Provided by: transproxy_1.5-1_i386 bug

NAME

       tproxy - transparently re-direct HTTP requests to a HTTP cache.

SYNOPSIS

       tproxy [ -t | -p ] [ -f forced-url ] [ -s bind-port

       [  -d ] [ -b bind-address ] [ -r runas-uid ] [ -a access-ip-address ] ]
       [ -l log-file ] proxyhost proxyport

DESCRIPTION

       tproxy accepts HTTP requests and forwards them to a cache host. If  the
       HTTP  request has been transparently re-directed, the URL is re-written
       so that the cache host knows what web  server  to  fetch  the  document
       from. Tcp_wrappers is used to provide host access control.

       The  proxy-cache  host’s  address  and  port are given by proxyhost and
       proxyport.

OPTIONS

       -t     Operate in a fully transparent mode. Instead of connecting to  a
              proxy  and  sending  a re-written URL, connect only the intended
              destination and send the real URL. This option can  be  used  to
              allow  tproxy  to  operate  as  a  HTTP  gateway (or proxy) on a
              firewall.

       -p     Operate in proxy only mode. Normally if the  connection  to  the
              proxy  fails,  tproxy  will try and connect transparently to the
              intended destination. However for some  sites  this  will  never
              work and it is better to simply fail the connection.

       -f url Force  all  accesses  to  be  sent to the specified URL.  tproxy
              checks for accesses that are referred by  this  forced  URL  and
              allows  then  to  pass.  This allows images on the forced URL to
              work.

       -s port
              Run as a server and bind to the  specified  port.  Alternatively
              tproxy  may  be  run  from  either  inetd  or  a  program such a
              tcpserver. In these cases this options is not given.

       -d     When running as a server, do not background the daemon.  Usefull
              when   tproxy  is  started  from  inetd  or  from  the  supplied
              tproxywatch program.

       -b ipaddr
              Bind to the specified IP address. When run as  a  server  tproxy
              will not accept requests sent to any other address when the host
              has multiple addresses.

       -r user
              Run  as  the  specified  user.  The  user  must  exist  in   the
              /etc/passwd database so that its uid and gid can be obtained.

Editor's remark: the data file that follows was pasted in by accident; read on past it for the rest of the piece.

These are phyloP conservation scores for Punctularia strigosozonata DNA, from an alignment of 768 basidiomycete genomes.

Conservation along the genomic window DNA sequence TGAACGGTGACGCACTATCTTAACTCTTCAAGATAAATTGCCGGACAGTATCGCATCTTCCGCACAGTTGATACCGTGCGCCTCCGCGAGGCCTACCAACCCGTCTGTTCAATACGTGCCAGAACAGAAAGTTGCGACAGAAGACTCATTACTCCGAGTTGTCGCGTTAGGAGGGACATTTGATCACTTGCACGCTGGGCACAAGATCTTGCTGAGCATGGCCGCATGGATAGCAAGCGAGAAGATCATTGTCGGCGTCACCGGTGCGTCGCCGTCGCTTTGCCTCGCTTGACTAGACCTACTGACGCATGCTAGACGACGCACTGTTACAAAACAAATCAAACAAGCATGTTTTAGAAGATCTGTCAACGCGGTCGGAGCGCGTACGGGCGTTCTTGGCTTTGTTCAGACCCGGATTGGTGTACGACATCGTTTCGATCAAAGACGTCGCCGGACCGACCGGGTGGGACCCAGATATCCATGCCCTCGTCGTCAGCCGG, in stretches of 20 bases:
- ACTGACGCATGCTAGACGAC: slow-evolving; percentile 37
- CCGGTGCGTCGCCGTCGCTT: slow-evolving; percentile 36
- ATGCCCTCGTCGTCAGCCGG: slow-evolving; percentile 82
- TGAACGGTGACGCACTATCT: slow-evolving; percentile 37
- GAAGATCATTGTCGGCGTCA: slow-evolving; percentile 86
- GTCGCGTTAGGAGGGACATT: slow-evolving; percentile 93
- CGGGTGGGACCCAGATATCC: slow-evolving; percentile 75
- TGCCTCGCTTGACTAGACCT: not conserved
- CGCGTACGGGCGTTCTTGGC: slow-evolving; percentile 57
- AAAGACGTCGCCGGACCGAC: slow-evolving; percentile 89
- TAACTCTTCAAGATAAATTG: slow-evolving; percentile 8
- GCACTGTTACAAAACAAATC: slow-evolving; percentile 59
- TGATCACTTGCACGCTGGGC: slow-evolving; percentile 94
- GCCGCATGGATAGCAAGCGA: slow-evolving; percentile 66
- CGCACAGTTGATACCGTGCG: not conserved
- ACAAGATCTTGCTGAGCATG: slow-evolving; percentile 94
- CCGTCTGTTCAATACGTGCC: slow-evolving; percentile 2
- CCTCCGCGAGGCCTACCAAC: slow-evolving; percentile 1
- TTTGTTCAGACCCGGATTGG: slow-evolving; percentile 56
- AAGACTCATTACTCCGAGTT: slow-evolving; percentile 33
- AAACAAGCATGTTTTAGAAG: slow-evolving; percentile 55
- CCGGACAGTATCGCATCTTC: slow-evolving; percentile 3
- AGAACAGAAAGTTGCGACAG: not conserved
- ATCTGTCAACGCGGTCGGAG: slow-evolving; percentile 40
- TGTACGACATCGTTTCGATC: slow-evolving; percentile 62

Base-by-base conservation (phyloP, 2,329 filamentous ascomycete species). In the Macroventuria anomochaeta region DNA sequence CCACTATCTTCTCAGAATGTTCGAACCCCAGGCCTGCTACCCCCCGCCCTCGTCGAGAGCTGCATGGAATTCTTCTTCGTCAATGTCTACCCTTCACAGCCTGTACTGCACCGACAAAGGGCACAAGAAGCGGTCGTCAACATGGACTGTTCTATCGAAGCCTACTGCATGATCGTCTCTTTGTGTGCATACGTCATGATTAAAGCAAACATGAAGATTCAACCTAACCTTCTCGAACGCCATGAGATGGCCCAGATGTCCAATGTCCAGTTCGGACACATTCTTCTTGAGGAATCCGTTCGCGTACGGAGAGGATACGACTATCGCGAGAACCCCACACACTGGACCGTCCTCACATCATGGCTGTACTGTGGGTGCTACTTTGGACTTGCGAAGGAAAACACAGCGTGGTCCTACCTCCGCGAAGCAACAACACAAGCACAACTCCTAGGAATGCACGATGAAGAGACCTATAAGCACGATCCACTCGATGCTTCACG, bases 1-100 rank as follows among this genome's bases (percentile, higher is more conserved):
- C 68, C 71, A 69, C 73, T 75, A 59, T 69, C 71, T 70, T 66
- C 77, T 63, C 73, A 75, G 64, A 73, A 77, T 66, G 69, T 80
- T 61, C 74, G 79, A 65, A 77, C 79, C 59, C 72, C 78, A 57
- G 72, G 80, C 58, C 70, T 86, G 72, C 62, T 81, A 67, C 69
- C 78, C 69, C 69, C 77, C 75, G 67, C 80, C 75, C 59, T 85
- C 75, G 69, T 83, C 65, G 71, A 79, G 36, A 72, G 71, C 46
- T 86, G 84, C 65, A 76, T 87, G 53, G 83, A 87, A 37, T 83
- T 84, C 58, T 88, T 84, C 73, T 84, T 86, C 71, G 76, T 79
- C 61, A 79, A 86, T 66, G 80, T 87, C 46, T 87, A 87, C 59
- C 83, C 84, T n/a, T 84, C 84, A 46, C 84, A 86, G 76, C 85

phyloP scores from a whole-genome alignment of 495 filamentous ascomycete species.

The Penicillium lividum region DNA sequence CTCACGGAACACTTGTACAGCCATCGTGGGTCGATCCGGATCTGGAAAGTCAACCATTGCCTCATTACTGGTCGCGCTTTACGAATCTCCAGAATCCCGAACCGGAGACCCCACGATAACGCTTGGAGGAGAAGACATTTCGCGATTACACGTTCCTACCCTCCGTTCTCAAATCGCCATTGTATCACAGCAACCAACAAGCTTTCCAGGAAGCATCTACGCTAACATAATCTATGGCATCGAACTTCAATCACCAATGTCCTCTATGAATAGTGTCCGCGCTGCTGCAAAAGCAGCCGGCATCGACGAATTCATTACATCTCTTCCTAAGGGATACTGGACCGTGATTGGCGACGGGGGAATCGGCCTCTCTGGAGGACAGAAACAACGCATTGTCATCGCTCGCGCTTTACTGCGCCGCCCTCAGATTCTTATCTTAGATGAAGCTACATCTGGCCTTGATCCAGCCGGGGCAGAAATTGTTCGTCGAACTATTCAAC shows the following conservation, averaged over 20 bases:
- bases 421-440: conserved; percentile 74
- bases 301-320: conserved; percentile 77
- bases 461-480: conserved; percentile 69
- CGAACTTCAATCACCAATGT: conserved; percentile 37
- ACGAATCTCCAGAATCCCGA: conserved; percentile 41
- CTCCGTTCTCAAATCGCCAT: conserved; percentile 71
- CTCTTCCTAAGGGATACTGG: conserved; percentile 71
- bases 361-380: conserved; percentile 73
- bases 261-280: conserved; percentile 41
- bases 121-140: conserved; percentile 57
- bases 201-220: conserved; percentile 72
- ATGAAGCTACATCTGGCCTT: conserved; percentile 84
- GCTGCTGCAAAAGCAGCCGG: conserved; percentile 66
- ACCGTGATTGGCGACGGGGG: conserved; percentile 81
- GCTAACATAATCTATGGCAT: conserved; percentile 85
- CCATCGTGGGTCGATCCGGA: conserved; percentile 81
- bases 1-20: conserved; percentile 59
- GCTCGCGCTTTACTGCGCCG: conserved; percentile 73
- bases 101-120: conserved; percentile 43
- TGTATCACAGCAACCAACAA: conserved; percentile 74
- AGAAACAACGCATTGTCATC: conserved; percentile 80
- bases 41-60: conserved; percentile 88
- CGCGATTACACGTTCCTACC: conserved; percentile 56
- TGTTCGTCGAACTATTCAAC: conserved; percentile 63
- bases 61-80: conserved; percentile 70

-a access-ipaddr
              Provide  an  IP address, network, sub-net, or super-net to allow
              access. May be specified more than once. If the host portion  of
              the  address  in  non-zero  then  the  address refers to a host,
              otherwise it is assumed to refer to a network.   The  number  of
              bits  may  be  given  in  CIDR  notation to specify a sub-net or
              super-net.

       -l log-file
              Log all  accesses  to  the  specified  file.  The  logfile  will
              indicate  if  the  request  was  done transparently, it was done
              without DNS activity, or it required DNS activity.

FINE POINTS

       tproxy is not an all-in-one transparent  proxy  solution.  It  requires
       support  from  the  operating system, and configuration from the system
       administrator, to transparently capture HTTP requests.

       tproxyrun provides an example script to add firewall commands and start
       tproxy running.  It currently supports FreeBSD-3.x and various versions
       of Linux. See the environment variable definitions at the  top  of  the
       file.

       tproxywatch  provides a mechanism of ensuring that tproxy is re-started
       should it fail.  Whenever tproxy exits an email is  sent  to  the  root
       account and then tproxy is re-started.

       FreeBSD-3.x  provides  two  methods of transparently capturing packets.
       The first is ipfw(8) using the following example configuration.

       ipfw add 1000 allow tcp from 192.168.1.1 to any 80

       ipfw add 1001 fwd 192.168.1.1,8081 tcp from any to any 80

       The second is ipnat(1) using the following example configuration.  Note
       that  a  rule is required for every interface you wish to transparently
       re-direct for.

       rdr ppp0 0.0.0.0/0 port 80 -> 192.168.1.1 port 8081

       Linux provides the same mechanism with either the ipchains(8)  command,
       kernels 2.1.x and up, using the following example configuration.

       ipchains -A input -p tcp -d 0.0.0.0/0 80 -j REDIRECT 8081

       Or  the  ipfwadm(8) command, kernels 2.0.x, using the following example
       configuration.

       ipfwadm -I -a accept -P tcp -D 0.0.0.0/0 80 -r 8081

SEE ALSO

       hosts_access(5),   tcpserver(1),   ipfw(8),    ipnat(1),    ipfwadm(8),
       ipchains(8)

AUTHORS

       Written by John Saunders <john@nlc.net.au>

       Copyright  1998, 1999, 2000      NORTHLINK COMMUNICATIONS PTY LTD.  All
       rights reserved.

                                                                     tproxy(8)